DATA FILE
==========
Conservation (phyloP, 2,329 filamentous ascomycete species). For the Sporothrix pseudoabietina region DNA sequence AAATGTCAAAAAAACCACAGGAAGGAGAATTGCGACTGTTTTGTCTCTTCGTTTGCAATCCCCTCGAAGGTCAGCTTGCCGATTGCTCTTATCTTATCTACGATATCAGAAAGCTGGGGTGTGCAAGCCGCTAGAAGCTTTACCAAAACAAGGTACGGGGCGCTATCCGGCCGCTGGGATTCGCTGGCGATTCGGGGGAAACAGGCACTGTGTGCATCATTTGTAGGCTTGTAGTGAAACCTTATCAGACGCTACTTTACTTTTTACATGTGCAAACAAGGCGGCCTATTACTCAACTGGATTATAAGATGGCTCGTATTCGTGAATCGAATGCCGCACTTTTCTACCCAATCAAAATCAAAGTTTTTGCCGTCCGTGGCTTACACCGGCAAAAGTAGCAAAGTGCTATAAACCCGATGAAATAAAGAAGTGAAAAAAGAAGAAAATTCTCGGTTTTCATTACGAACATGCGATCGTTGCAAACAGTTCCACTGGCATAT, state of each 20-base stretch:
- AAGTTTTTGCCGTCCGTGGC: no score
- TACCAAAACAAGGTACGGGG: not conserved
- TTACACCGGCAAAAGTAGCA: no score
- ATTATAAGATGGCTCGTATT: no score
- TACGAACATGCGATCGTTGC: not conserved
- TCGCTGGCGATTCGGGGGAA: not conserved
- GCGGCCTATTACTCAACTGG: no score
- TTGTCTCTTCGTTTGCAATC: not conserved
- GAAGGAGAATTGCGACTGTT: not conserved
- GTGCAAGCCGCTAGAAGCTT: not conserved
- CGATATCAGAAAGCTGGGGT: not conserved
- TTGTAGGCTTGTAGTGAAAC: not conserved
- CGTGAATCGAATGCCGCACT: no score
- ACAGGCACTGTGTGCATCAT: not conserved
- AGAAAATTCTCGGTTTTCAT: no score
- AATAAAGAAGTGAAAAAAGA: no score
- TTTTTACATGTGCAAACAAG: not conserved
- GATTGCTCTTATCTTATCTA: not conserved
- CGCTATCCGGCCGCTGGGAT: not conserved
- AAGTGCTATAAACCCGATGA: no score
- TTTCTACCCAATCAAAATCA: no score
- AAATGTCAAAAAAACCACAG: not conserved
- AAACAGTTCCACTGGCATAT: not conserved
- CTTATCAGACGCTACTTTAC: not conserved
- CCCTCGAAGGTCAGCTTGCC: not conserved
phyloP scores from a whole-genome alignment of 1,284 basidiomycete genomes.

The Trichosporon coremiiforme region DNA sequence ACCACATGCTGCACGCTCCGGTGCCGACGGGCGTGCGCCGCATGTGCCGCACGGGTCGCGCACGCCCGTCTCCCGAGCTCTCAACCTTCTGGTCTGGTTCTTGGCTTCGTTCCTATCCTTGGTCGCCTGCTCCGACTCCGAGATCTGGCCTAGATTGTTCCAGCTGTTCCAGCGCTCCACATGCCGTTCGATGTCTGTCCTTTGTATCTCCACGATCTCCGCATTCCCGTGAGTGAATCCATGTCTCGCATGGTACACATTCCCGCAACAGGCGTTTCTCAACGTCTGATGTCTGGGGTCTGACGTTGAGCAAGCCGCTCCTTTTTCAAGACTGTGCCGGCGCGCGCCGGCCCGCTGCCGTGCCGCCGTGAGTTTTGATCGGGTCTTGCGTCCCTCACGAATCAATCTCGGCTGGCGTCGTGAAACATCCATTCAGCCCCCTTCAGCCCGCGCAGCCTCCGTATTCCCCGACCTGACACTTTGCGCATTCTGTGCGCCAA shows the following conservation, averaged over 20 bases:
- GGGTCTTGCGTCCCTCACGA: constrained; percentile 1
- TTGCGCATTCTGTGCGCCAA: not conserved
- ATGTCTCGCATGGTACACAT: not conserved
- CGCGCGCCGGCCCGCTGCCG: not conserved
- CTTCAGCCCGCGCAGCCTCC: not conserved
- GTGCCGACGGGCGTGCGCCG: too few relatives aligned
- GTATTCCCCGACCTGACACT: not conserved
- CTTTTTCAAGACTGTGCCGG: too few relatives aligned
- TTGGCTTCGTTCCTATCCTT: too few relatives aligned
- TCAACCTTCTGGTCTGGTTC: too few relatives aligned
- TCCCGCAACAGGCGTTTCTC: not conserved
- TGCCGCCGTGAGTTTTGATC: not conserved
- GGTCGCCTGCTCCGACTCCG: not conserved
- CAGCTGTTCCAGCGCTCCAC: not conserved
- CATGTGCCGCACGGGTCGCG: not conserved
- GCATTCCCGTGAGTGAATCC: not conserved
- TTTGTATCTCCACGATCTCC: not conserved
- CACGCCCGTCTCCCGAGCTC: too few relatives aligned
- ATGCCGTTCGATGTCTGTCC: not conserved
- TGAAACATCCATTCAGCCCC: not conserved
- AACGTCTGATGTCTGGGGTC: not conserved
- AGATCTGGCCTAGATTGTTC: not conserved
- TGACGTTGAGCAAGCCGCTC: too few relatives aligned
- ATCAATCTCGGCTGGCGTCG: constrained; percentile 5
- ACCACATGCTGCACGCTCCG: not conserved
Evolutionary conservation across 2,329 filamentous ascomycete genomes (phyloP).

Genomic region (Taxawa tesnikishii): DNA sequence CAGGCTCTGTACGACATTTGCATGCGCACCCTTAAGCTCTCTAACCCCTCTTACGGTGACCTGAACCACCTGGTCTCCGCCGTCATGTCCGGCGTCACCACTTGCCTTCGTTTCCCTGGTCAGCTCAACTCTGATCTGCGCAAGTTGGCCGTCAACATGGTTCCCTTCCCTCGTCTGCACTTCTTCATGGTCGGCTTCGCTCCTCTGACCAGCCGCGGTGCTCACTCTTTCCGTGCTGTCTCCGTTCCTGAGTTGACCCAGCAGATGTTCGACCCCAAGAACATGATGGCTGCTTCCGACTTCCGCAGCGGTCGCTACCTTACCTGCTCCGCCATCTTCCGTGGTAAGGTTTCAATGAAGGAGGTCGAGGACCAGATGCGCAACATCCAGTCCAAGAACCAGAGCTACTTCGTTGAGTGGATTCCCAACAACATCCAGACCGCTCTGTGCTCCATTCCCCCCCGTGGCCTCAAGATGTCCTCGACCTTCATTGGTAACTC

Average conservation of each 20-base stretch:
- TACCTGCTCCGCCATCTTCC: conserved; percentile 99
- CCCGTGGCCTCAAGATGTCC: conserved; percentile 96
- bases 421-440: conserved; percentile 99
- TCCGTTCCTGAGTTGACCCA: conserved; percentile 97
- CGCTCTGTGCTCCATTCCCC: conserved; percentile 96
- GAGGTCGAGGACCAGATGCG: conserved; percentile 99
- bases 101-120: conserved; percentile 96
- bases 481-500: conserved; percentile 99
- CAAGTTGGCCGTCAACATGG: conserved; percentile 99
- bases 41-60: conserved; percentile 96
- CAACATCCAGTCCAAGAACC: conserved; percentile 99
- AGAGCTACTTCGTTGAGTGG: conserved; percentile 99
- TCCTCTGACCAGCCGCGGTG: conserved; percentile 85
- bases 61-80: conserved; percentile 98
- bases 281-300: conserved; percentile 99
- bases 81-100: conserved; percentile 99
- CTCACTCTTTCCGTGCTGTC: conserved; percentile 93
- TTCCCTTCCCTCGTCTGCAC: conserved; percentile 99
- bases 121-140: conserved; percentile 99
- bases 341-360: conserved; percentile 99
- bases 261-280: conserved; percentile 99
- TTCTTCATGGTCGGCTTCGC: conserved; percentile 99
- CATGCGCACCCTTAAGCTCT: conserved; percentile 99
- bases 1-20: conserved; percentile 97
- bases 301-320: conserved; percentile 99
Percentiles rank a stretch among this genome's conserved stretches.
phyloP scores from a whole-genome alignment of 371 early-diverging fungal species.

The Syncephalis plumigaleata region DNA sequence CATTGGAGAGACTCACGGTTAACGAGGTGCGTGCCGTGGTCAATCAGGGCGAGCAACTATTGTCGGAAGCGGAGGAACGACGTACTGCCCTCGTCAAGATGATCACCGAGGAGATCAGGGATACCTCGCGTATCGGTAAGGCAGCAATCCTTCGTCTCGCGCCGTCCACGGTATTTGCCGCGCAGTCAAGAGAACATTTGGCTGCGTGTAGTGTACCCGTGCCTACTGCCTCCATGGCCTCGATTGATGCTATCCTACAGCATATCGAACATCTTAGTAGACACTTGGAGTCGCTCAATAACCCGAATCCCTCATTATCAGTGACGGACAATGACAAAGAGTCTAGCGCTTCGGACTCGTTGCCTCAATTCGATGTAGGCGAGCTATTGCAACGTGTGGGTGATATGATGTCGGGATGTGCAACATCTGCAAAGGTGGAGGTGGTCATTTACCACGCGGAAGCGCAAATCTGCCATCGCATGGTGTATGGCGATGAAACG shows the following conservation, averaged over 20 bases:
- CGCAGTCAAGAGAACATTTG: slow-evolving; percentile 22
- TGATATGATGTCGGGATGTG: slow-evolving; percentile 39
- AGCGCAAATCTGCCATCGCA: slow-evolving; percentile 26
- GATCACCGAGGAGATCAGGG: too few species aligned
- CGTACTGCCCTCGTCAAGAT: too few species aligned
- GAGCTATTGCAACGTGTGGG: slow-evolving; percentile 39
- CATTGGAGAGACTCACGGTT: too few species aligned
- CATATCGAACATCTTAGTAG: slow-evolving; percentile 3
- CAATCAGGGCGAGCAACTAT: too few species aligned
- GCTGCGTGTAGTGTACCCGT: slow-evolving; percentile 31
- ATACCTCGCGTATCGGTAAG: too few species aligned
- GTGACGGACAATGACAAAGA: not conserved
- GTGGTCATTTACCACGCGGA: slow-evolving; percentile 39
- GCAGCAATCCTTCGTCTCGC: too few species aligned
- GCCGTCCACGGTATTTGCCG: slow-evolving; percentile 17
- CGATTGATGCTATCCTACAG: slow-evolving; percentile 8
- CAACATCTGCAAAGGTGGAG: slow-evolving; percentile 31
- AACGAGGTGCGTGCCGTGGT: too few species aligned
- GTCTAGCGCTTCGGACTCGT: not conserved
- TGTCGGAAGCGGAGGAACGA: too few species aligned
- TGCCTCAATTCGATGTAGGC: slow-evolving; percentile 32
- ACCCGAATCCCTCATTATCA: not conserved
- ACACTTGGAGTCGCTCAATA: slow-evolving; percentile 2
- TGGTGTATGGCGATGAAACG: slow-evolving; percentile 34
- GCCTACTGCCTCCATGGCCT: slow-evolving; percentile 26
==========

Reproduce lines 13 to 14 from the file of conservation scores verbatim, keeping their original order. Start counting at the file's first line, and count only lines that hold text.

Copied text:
- TTGTAGGCTTGTAGTGAAAC: not conserved
- CGTGAATCGAATGCCGCACT: no score